2014: My Year in Geek, From Jodorowsky's Dune to Bill the Galactic Hero
Evil at its most charming was among the best of 2014.
In just over a week, 2014 will come to a close. That means it's time for that most joyous of traditions -- the year-end list! Everywhere you turn, lists of the best, the worst, the most and the least are springing up, informing you about all the cool shit that you missed or, more likely, giving you validation for the things you agree with and rage for the things you disagree with. Far be it from me to miss out on that fun! My 2014 was full of geeky joys, and these are some of my favorites.
Yes, that's right -- favorites. I don't know what the best movies, games and moments of the year were, because I didn't try all of them. I sampled but a small portion of what's out there, and it would be as dumb as a bag of hammers to claim that the cream of my personal crop represents some sort of authoritative "best of geek." That said, everything on here is awesome, and you should check it out regardless of its year of origin or whether it's "the best." Okay, enough disclaimers. On to the list!Movie of the Year: Jodorowsky's Dune
It was a pretty good year for geek film, with everything from big-budget space opera, likeGuardians of the Galaxy
, to smaller indie stuff likeSnowpiercer
giving geeks a reason to get out to the movies. The best reason, though?Jodorowsky's Dune
, a lovingly detailed look at the greatest science fiction movie never made. Combining interviews with all the surviving principals -- including Alejandro Jodorowsky himself, of course -- with archival footage and a deep dive into the incredible amount of concept art created for the film, it's an incredibly informative doc that's thoroughly entertaining from beginning to end. Also cool, I got tointerview the director
about it.Game of the Year: Earth Defense Force 2025
Fun fact: I don't kill spiders. Not ever. If I can't live and let live, I trap and release. That's in real life, anyway. InEarth Defense Force 2025
, though, I will killall
the spiders, and I will do it while gliding above plastic-looking cityscapes with a dodgy jetpack, firing laser guns that gopew pew pew
. There's a good chance I will reach gaming nirvana while doing so, and I didn't even need to buy a new Xbox or Playstation to do it. I don't know how it stacks up against any of the games on those systems and, frankly, it may be a while before I get to find out. I'm still too busy trying to complete all of its stages and collect all the weapons power ups with the Ranger (ground troops) and Wing Diver (jet-pack-equipped ladies with laser guns) classes. If I'm still not bored of the game's pure, arcadey bug-killing fun by then, maybe I'll take a crack at the other two classes, or just get the downloadable content and keep maxing out my jet-packed future girl's lethality.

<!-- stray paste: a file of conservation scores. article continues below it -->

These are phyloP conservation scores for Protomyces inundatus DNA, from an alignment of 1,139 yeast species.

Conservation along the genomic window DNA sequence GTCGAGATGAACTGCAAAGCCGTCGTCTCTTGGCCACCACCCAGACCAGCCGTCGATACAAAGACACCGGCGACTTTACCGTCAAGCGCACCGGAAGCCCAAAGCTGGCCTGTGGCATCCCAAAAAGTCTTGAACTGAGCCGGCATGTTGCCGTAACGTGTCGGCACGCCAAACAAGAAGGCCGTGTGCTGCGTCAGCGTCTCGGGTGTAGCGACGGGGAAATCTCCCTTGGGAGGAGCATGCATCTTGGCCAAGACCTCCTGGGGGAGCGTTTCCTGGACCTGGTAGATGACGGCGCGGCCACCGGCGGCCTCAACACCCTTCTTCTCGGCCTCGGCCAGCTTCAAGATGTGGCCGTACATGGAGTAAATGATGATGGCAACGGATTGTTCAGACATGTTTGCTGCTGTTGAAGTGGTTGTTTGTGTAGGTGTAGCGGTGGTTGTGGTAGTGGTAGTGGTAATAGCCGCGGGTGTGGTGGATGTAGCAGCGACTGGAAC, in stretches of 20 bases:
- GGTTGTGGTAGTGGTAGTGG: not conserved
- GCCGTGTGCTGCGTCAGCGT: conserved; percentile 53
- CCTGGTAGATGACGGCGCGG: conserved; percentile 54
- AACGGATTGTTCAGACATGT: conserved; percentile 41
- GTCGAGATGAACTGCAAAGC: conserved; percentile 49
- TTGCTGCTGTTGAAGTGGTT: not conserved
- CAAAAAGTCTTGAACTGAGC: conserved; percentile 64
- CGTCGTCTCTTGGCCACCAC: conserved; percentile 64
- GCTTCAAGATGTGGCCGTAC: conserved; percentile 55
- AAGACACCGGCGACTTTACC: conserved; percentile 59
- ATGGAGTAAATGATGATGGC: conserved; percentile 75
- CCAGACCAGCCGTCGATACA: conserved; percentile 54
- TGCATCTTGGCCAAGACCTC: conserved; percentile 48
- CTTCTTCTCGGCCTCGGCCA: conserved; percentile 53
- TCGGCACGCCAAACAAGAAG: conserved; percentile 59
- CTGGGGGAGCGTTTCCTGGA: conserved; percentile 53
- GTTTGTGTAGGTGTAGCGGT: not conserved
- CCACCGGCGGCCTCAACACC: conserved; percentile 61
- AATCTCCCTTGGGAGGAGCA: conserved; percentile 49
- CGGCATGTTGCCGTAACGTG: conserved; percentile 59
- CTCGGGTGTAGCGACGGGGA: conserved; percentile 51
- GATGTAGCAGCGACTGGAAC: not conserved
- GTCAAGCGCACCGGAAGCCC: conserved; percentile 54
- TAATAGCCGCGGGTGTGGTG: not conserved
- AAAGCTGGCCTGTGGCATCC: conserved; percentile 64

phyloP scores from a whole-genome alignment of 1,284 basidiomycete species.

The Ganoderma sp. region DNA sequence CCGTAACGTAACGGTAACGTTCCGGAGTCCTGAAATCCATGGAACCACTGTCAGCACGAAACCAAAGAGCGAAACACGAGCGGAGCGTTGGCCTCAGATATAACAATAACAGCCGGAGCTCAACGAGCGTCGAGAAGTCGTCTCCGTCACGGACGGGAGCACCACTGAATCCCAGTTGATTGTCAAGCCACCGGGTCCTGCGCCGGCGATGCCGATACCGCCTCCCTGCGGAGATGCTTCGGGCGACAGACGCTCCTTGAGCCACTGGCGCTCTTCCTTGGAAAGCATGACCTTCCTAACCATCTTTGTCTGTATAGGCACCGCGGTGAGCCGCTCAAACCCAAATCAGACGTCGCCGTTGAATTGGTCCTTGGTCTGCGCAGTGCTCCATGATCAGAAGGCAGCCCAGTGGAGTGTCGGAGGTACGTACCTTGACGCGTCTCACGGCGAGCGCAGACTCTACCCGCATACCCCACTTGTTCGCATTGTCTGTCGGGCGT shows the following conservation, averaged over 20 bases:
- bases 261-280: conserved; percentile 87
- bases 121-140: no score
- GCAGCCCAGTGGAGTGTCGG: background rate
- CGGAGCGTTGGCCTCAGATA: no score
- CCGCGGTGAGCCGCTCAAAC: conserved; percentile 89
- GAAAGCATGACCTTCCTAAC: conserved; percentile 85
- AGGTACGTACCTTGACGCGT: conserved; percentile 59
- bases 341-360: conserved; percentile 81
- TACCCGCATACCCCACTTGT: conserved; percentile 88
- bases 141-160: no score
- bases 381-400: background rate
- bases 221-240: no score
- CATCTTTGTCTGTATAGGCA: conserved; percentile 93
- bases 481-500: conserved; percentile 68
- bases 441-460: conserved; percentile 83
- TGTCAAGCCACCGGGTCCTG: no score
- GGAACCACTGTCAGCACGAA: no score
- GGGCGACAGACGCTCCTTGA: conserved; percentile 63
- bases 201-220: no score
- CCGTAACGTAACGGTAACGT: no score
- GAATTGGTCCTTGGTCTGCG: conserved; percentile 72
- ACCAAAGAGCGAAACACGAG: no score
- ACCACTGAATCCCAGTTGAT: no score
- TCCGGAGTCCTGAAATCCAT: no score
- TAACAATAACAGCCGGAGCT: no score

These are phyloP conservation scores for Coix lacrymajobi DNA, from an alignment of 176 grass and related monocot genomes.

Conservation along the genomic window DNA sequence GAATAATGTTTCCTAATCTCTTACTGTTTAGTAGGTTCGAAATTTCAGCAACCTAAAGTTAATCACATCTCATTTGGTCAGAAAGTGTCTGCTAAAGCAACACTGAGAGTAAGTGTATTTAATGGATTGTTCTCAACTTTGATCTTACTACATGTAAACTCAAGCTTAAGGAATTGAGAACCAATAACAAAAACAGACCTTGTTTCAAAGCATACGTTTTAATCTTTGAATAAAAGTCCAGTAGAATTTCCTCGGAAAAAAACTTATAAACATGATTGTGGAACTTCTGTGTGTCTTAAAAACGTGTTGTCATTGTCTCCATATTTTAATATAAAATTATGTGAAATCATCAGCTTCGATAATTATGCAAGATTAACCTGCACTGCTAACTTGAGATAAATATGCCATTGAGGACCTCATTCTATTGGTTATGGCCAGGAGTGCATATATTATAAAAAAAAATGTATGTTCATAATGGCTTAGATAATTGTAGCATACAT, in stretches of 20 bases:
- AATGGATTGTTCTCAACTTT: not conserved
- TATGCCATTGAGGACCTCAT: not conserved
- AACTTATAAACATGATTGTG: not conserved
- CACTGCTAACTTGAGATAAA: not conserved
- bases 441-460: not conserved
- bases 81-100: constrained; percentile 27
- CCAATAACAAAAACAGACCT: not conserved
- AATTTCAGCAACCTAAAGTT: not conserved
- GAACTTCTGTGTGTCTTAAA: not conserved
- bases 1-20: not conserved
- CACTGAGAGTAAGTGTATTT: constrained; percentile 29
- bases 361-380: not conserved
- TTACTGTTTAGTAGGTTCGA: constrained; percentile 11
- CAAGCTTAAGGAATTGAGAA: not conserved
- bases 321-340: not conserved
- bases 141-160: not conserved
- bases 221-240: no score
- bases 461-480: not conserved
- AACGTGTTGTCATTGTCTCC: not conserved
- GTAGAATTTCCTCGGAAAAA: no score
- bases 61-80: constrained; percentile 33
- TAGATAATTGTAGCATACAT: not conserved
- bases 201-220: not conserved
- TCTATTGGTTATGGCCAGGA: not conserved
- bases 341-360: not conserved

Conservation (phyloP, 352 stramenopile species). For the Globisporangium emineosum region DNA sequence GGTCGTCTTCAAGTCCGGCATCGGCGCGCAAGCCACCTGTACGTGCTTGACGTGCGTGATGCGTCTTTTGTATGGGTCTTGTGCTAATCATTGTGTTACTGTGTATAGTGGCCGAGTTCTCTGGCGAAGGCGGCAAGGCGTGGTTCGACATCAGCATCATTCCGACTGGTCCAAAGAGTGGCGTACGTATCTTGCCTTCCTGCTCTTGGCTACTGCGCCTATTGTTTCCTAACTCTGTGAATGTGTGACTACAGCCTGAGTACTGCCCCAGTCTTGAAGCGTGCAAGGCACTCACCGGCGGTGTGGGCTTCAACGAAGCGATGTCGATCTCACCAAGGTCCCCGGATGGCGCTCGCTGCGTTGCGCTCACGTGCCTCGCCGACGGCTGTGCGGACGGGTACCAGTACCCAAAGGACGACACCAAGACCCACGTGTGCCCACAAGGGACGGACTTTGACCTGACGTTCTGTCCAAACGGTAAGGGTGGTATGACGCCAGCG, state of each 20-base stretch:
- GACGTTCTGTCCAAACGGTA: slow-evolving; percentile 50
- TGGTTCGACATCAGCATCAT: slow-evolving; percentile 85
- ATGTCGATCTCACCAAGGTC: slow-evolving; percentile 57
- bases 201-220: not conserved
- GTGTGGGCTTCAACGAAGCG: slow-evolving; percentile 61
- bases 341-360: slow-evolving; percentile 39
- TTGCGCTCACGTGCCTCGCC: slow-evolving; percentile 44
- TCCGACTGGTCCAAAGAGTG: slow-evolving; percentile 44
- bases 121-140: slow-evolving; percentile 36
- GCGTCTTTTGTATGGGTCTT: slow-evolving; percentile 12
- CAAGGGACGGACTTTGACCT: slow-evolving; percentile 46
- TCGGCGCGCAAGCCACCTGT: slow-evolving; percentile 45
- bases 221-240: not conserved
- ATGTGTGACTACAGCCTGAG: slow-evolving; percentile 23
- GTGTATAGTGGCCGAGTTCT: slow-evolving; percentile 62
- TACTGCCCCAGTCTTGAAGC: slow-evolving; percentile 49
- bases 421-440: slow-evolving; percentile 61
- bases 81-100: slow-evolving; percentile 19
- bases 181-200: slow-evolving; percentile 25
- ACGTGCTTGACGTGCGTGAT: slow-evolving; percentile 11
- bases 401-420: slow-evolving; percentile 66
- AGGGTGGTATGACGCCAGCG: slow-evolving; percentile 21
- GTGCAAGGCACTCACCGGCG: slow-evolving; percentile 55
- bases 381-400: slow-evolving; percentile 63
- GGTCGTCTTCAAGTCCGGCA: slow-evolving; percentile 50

Geek TV is in something of a renaissance, and I saw a lot of great stuff this year. None of it was as compelling as Bryan Fuller's adaptation of the Hannibal Lecter mythos, though. Serving as a prequel/reboot of the films and novels, the series looks at the early days of everyone's favorite cannibalistic serial killer, particularly his strange and destructive relationship with FBI profiler Will Graham. UnlikeDexter
, which cast its serial killer protagonist as a something like Batman with a taste for blood,Hannibal
lets Hannibal be every bit as evil as you would expect a serial killer to be, with delicious results. My reservations about the ability of any actor living up to the Anthony Hopkins version of the character were put quickly to rest, as Mads Mikkelsen makes a far more subdued and ultimately more effectively terrifying Hannibal. The brilliant casting doesn't stop there, either -- two seasons in, it's hard to imagine these characters being played by anyone else, in any medium, ever, and that's a hell of an accomplishment for a show rebooting one of the most popular and successful horror/crime films of all time.Zombie Event of the Year: Doc of the Dead
A couple of years ago, a pair of local filmmakers started work on what they hoped would be the definitive documentary on zombie culture. This year, that film came out and the zombie world is a better place for it. In just under ninety minutes,Doc of the Dead
covers the history of zombies in pop culture, looks at the people who love them and asks what on earth it all could mean. It's a damn fine doc, even if I do say so myself (I appear as one of the zombie experts in the film, so Imay
be a little biased). Audiences seem to agree -- I had the privilege of sitting in on a couple of post-screening Q&As, and the reaction was overwhelmingly positive, from both hardcore zombie fans and from regular people who just wanted to know why people go so apeshit for zombies. Don't take my word for it, though -- it's on Netflix, so you can see for yourself.
Cox and Bill's art department on location in Cathedral Gorge, Nevada.
Interview of the Year: Alex Cox for Bill the Galactic Hero I've been huge fan of Alex Cox's work since my teenage obsession with Sid and Nancy. When I discovered Repo Man in my early twenties, I was pretty sure no better movie would ever be made (actually, I'm still pretty sure of that). So when I got a chance to interview Cox about his new, student-created movie Bill the Galactic Hero, it was a literal dream come true. I'm not sure my excitement did the interview any favors (okay, I am certain it didn't, to be completely honest) but it doesn't change the fact that I got to spend forty minutes chatting with the man about his new film, fame and the horrors of dystopian sci-fi come to life. It was the kind of thing that makes being a writer worthwhile, and I will cherish it always.
Find me on Twitter, where I tweet about geeky stuff and waste an inordinate amount of time: @casciato.
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